La Mer’s name, French for “the sea,” is more descriptive of the restaurant’s ocean-side location at the Halekulani hotel than it is indicative of the fare, which includes a sautéed duck foie gras brioche with apricot confit and grapefruit compote, and a Kobe-style filet of beef with bone marrow and bordelaise sauce. Chef Yves Garnier, who last year received France’s equivalent of knighthood, also imprints his native style onto local ocean bounty such as hamachi and onaga, while the Halekulani’s on-site chocolatier—yet another unlikely find—produces creamy truffles daily to sweeten the meal’s end. - Nancy Wong Bryan


    Balancing Act
    Providence, Los Angeles

    Providence. The setting’s neutral palette
    belies vibrant dishes. (Click image to enlarge)

    Michael Cimarusti’s genius lies in his ability to craft perfectly balanced dishes. His filet of wild striped bass with Tahitian squash puree is precisely as complex as it should be. He completes it with a bed of chanterelles, a sprinkling of applewood bacon pieces, and a dash of smoked paprika syrup, yielding a dish that remains engaging and delectable through the final forkful. - Robert Wemischner







    Hollywood Canteen
    Spago, Beverly Hills, California

    Spago remains Hollywood’s preferred spot for power lunches and dinners, as well as one of the best places to enjoy Wolfgang Puck’s food. The restaurant’s indulgences include a quintet of Hudson Valley foie gras, roasted Cantonese-style duck, and charcoal-grilled côte de boeuf. Some people may long for the days when Spago reigned in West Hollywood rather than in Beverly Hills, but Puck has not remained one of the country’s foremost chefs by looking back. - Anthony Head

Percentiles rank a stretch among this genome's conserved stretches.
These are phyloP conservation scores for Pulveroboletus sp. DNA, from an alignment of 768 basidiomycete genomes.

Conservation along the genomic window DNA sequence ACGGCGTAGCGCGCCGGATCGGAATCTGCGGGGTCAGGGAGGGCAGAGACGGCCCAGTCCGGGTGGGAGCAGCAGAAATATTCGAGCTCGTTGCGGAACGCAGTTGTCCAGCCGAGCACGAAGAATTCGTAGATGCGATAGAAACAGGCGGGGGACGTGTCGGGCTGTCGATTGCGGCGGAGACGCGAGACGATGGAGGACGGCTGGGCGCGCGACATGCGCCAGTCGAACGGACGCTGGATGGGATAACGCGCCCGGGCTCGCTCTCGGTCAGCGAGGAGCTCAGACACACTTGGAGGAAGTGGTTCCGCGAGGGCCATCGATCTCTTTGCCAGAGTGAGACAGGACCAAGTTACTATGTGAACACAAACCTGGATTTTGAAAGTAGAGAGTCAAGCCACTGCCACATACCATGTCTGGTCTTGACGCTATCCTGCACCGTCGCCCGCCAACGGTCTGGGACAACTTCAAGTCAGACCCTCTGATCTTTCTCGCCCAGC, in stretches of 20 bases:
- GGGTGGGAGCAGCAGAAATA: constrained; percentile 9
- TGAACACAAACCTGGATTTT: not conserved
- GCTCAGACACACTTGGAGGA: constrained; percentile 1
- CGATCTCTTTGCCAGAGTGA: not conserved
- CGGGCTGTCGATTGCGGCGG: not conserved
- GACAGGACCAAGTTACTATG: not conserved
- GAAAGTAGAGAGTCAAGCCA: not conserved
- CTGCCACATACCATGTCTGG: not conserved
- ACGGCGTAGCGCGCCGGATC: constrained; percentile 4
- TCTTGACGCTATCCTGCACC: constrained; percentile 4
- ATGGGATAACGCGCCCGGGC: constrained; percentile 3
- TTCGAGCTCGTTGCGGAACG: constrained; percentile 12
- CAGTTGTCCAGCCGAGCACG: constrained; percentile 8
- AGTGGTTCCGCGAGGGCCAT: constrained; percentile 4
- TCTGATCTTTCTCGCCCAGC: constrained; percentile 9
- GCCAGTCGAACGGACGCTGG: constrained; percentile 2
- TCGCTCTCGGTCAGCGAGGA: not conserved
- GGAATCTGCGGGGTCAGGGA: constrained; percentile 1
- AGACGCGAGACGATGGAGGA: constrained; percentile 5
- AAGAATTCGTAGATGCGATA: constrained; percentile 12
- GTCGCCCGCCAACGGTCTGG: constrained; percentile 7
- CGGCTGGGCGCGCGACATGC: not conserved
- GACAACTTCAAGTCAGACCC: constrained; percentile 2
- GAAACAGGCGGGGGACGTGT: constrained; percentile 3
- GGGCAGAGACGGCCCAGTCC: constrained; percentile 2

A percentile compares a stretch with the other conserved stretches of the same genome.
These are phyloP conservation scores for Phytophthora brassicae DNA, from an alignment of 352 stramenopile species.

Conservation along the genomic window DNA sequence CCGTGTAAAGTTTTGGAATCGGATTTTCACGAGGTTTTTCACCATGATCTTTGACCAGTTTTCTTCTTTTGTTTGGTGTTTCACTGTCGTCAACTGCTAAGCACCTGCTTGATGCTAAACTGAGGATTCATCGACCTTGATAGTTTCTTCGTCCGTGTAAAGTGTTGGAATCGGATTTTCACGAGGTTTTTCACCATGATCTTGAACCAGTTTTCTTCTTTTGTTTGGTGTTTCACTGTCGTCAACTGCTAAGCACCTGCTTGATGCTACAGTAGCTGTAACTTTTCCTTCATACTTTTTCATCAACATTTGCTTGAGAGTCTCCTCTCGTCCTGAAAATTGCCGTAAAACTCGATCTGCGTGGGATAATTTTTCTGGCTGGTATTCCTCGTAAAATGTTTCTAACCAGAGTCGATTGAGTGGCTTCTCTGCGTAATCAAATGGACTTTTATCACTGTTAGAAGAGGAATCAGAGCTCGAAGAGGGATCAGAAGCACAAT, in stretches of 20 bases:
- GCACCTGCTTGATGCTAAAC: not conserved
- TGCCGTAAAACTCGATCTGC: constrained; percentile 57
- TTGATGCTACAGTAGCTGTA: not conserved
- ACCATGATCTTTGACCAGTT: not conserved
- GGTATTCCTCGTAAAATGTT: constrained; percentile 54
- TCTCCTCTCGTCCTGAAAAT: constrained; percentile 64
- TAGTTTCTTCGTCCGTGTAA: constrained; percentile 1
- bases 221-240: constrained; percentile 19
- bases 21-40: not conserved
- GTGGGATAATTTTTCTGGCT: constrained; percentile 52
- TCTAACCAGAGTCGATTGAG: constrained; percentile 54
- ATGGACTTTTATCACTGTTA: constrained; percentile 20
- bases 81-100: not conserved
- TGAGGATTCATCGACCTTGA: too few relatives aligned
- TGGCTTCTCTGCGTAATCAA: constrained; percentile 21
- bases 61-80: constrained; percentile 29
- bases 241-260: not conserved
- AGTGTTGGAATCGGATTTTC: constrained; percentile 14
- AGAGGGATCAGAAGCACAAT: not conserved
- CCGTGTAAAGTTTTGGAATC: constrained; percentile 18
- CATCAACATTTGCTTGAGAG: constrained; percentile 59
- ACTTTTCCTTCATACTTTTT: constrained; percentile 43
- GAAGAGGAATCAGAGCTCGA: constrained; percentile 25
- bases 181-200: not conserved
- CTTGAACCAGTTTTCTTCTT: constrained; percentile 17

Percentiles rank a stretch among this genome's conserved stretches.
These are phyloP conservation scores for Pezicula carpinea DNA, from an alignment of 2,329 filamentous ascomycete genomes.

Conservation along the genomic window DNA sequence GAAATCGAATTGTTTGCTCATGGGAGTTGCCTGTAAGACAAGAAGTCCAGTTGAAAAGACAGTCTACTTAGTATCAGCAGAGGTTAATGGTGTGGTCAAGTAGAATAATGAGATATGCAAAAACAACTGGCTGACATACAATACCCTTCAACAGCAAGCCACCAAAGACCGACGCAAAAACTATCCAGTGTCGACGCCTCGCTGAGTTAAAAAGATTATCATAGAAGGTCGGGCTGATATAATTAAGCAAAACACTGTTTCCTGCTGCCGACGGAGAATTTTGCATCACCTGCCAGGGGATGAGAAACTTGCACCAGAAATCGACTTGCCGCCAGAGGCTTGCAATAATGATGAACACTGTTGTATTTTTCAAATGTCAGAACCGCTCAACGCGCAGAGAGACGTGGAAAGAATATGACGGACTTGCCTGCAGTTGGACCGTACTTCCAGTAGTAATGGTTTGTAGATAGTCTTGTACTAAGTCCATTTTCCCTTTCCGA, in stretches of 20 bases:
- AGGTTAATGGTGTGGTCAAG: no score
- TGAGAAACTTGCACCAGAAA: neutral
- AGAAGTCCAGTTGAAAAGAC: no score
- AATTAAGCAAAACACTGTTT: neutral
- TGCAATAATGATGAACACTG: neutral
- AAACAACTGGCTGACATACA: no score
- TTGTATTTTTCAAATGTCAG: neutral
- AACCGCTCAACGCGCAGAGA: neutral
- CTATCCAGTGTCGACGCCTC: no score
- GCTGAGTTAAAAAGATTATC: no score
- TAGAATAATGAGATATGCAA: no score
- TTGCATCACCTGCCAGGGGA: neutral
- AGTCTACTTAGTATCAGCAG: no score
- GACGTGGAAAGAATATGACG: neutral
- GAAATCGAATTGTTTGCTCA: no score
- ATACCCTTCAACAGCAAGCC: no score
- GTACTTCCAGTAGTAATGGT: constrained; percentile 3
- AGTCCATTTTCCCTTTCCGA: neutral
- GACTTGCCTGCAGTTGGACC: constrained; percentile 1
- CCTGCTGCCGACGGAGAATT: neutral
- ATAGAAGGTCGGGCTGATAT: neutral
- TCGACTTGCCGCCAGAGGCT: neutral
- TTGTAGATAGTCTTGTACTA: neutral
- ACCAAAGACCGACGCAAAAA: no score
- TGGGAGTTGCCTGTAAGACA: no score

Liquid Assets
    Water Grill, Los Angeles

    Water Grill. (Click image to enlarge)

    Water grill, which is located midway between the Staples Center and the Music Center complex in downtown Los Angeles, is an inviting spot to begin a stellar evening. Chef David LeFevre’s menu includes Australian sumac–coated barramundi and pastrami-spice-brined Scottish king salmon, among other standouts. An appetizer of wasabi-marinated bluefin tuna, placed on a dish next to seviche of striped bass or six types of oysters, rouses the taste buds. 
    While LeFevre excels when preparing food from the sea, he also is a master of the turf, as evidenced by his peppercorn-crusted venison loin with mulled-wine pear, beluga lentils, and celery root–pear puree. - Debra Ryono



    Formally Fun
    Studio, Laguna Beach, California


    Studio. (Click images to enlarge)

    While good food is an imperative for notable dining, sometimes the service can contribute as much to the dining experience as the meal itself does. Such is the case at Studio at the Montage Resort & Spa, where an unobtrusive coterie of servers attends to your every whim. A more casual atmosphere may be the general preference in Southern California—or the United States as a whole—but the staff at Studio demonstrates that formal elegance still can be fun. The restaurant’s chef, James Boyce, prepares a variety of meats, game, and seafood, and has a seasonal truffle menu, but the John Dory with Madras curry sauce has become his most acclaimed dish. To complement the menu, the restaurant offers more than 1,800 selections from its wine cellar. An added bonus at Studio is its panoramic view of the Pacific; even at night, the white foam of the breakers crashing into the bottom of the bluff is visible. - Debra Ryono